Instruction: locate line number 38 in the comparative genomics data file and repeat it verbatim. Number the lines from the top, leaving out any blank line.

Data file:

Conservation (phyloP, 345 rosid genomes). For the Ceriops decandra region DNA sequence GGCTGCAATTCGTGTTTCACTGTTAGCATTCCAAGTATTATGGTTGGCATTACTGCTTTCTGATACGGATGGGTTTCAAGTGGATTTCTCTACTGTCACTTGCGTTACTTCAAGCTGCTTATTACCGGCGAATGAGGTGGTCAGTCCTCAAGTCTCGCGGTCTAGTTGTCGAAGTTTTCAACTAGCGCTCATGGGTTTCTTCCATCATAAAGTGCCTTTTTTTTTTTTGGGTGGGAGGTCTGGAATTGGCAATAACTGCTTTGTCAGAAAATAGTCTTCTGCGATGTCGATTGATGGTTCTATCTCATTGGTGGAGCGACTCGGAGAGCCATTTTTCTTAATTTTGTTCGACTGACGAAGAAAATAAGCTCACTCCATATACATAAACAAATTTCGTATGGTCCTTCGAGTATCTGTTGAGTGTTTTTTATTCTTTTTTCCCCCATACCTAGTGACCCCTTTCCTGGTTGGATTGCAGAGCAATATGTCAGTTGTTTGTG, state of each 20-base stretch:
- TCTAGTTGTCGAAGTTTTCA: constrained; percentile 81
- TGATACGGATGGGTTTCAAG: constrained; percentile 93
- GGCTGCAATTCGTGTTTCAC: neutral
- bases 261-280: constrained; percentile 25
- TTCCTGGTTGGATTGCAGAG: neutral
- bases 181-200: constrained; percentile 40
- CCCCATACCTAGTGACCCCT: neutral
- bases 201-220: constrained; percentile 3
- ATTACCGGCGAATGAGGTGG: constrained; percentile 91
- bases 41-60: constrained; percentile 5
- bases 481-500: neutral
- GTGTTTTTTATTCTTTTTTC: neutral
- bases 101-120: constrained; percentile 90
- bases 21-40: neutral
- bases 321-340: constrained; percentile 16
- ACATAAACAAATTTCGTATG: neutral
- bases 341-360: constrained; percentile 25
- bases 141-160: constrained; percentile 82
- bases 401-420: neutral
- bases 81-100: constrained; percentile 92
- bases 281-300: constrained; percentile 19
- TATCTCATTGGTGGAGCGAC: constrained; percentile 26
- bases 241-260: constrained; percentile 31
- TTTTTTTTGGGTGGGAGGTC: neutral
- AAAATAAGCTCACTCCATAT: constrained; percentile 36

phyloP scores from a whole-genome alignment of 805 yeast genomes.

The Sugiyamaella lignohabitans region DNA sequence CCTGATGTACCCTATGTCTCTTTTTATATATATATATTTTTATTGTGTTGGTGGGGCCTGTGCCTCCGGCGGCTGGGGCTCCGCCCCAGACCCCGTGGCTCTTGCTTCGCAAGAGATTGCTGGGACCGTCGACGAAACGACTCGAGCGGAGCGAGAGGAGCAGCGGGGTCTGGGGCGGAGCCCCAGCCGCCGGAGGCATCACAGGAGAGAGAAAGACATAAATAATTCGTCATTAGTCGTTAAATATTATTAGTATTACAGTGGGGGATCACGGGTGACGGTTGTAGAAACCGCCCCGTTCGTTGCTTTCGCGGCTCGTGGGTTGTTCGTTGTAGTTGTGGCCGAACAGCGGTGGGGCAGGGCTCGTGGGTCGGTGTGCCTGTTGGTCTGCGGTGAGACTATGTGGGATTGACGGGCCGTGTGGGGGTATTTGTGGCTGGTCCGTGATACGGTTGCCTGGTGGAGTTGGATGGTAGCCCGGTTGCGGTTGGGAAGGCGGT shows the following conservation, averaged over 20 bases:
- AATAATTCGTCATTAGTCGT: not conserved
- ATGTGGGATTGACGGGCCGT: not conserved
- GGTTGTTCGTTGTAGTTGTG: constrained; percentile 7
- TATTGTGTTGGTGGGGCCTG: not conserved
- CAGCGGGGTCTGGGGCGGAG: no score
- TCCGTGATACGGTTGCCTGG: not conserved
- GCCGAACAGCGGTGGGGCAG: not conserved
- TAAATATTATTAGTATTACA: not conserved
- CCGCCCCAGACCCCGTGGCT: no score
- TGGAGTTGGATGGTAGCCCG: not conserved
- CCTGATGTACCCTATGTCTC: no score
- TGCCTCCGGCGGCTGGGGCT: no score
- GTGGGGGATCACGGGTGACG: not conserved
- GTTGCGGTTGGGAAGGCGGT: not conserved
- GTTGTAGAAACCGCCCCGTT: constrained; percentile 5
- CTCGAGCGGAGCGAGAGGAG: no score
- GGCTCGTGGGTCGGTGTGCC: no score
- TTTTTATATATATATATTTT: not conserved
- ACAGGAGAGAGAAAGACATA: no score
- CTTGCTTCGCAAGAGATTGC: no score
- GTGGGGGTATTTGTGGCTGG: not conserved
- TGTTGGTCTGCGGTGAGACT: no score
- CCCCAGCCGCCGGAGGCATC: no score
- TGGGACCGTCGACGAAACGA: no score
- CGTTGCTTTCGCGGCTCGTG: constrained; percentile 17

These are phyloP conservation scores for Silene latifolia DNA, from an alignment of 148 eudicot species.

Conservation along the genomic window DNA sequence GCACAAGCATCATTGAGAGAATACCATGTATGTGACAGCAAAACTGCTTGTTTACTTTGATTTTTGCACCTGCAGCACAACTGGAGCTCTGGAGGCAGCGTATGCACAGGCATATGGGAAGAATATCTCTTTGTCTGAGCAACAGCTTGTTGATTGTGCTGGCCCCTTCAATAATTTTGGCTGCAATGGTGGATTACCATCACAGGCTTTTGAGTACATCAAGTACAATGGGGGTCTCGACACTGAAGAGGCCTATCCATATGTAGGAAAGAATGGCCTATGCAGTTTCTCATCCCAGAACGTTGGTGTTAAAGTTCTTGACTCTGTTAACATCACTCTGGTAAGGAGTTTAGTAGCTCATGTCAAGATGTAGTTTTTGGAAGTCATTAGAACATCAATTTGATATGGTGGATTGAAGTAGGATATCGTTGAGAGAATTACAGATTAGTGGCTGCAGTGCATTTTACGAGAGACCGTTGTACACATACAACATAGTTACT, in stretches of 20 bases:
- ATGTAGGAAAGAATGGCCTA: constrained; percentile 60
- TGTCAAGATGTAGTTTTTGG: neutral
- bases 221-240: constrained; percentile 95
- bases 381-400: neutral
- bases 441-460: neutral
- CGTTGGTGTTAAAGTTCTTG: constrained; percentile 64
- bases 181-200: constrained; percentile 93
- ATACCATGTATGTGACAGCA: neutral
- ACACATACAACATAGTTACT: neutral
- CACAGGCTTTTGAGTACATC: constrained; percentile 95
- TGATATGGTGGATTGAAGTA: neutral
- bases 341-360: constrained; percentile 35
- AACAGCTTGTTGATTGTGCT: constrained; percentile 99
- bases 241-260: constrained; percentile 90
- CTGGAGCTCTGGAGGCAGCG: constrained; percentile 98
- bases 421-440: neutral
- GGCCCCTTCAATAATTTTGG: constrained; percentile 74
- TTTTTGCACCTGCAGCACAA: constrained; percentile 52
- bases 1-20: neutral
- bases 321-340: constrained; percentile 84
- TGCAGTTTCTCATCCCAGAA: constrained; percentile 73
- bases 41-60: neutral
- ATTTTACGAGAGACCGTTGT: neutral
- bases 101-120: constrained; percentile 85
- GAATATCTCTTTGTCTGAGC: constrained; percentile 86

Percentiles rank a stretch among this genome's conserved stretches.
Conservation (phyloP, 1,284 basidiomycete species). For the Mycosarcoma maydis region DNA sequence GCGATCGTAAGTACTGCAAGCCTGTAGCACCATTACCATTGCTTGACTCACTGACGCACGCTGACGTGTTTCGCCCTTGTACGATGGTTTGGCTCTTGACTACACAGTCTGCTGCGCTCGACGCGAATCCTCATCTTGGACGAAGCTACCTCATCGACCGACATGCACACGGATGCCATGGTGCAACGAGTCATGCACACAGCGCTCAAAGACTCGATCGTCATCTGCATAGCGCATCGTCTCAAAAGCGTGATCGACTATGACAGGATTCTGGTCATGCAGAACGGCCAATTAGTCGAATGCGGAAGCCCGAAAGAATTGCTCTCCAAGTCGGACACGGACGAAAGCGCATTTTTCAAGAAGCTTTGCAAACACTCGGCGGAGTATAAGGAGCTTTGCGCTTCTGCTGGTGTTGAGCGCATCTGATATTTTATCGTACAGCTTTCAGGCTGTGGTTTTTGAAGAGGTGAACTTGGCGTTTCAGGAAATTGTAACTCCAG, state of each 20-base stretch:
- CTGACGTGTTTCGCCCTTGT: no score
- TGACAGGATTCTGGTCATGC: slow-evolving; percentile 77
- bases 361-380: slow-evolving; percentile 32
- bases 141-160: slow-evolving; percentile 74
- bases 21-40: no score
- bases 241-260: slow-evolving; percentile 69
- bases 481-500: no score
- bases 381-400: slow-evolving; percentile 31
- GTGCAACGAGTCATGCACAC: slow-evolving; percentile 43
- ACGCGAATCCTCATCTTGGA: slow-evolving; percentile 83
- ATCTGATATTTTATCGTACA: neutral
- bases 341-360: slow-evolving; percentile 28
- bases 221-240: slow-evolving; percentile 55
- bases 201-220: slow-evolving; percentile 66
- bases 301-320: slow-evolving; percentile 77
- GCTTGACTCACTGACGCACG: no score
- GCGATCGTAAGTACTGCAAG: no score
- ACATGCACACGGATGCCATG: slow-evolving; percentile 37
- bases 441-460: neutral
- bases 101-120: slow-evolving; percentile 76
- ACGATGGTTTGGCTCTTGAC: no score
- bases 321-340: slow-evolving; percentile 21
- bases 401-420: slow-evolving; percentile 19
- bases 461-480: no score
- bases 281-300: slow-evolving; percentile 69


- TGGAGTTGGATGGTAGCCCG: not conserved